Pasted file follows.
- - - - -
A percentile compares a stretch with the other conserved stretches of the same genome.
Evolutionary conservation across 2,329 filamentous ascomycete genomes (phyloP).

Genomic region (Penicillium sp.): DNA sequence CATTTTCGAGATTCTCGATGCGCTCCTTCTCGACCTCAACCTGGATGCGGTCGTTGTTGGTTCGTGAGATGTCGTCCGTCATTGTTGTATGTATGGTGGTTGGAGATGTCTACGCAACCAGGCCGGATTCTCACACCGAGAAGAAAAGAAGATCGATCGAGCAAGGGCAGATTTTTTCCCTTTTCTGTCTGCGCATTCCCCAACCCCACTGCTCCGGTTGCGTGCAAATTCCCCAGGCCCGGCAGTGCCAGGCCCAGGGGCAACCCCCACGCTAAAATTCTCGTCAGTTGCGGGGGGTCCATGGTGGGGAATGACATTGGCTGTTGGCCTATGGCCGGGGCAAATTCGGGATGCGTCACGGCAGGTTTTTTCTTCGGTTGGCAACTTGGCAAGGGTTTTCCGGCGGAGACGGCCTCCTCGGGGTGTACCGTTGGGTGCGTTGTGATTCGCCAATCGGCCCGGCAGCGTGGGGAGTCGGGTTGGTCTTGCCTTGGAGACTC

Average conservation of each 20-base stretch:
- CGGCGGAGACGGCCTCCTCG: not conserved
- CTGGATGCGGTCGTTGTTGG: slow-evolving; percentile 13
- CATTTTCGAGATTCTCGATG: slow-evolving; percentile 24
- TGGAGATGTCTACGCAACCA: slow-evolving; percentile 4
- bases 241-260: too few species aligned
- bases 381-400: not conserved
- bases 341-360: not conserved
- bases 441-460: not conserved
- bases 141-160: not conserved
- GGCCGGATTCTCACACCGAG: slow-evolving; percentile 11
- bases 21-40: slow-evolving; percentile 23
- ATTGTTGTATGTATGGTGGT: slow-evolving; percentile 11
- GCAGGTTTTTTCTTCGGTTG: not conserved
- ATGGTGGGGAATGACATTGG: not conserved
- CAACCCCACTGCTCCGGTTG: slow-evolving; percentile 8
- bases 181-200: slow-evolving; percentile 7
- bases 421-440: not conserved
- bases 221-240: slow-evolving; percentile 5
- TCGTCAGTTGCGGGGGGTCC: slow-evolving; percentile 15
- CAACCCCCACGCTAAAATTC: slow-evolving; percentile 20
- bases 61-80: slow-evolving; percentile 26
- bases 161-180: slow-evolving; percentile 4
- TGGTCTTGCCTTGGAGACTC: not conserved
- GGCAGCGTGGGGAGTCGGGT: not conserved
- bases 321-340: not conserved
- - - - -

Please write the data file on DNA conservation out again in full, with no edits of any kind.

A percentile compares a stretch with the other conserved stretches of the same genome.
Evolutionary conservation across 2,329 filamentous ascomycete genomes (phyloP).

Genomic region (Penicillium sp.): DNA sequence CATTTTCGAGATTCTCGATGCGCTCCTTCTCGACCTCAACCTGGATGCGGTCGTTGTTGGTTCGTGAGATGTCGTCCGTCATTGTTGTATGTATGGTGGTTGGAGATGTCTACGCAACCAGGCCGGATTCTCACACCGAGAAGAAAAGAAGATCGATCGAGCAAGGGCAGATTTTTTCCCTTTTCTGTCTGCGCATTCCCCAACCCCACTGCTCCGGTTGCGTGCAAATTCCCCAGGCCCGGCAGTGCCAGGCCCAGGGGCAACCCCCACGCTAAAATTCTCGTCAGTTGCGGGGGGTCCATGGTGGGGAATGACATTGGCTGTTGGCCTATGGCCGGGGCAAATTCGGGATGCGTCACGGCAGGTTTTTTCTTCGGTTGGCAACTTGGCAAGGGTTTTCCGGCGGAGACGGCCTCCTCGGGGTGTACCGTTGGGTGCGTTGTGATTCGCCAATCGGCCCGGCAGCGTGGGGAGTCGGGTTGGTCTTGCCTTGGAGACTC

Average conservation of each 20-base stretch:
- CGGCGGAGACGGCCTCCTCG: not conserved
- CTGGATGCGGTCGTTGTTGG: slow-evolving; percentile 13
- CATTTTCGAGATTCTCGATG: slow-evolving; percentile 24
- TGGAGATGTCTACGCAACCA: slow-evolving; percentile 4
- bases 241-260: too few species aligned
- bases 381-400: not conserved
- bases 341-360: not conserved
- bases 441-460: not conserved
- bases 141-160: not conserved
- GGCCGGATTCTCACACCGAG: slow-evolving; percentile 11
- bases 21-40: slow-evolving; percentile 23
- ATTGTTGTATGTATGGTGGT: slow-evolving; percentile 11
- GCAGGTTTTTTCTTCGGTTG: not conserved
- ATGGTGGGGAATGACATTGG: not conserved
- CAACCCCACTGCTCCGGTTG: slow-evolving; percentile 8
- bases 181-200: slow-evolving; percentile 7
- bases 421-440: not conserved
- bases 221-240: slow-evolving; percentile 5
- TCGTCAGTTGCGGGGGGTCC: slow-evolving; percentile 15
- CAACCCCCACGCTAAAATTC: slow-evolving; percentile 20
- bases 61-80: slow-evolving; percentile 26
- bases 161-180: slow-evolving; percentile 4
- TGGTCTTGCCTTGGAGACTC: not conserved
- GGCAGCGTGGGGAGTCGGGT: not conserved
- bases 321-340: not conserved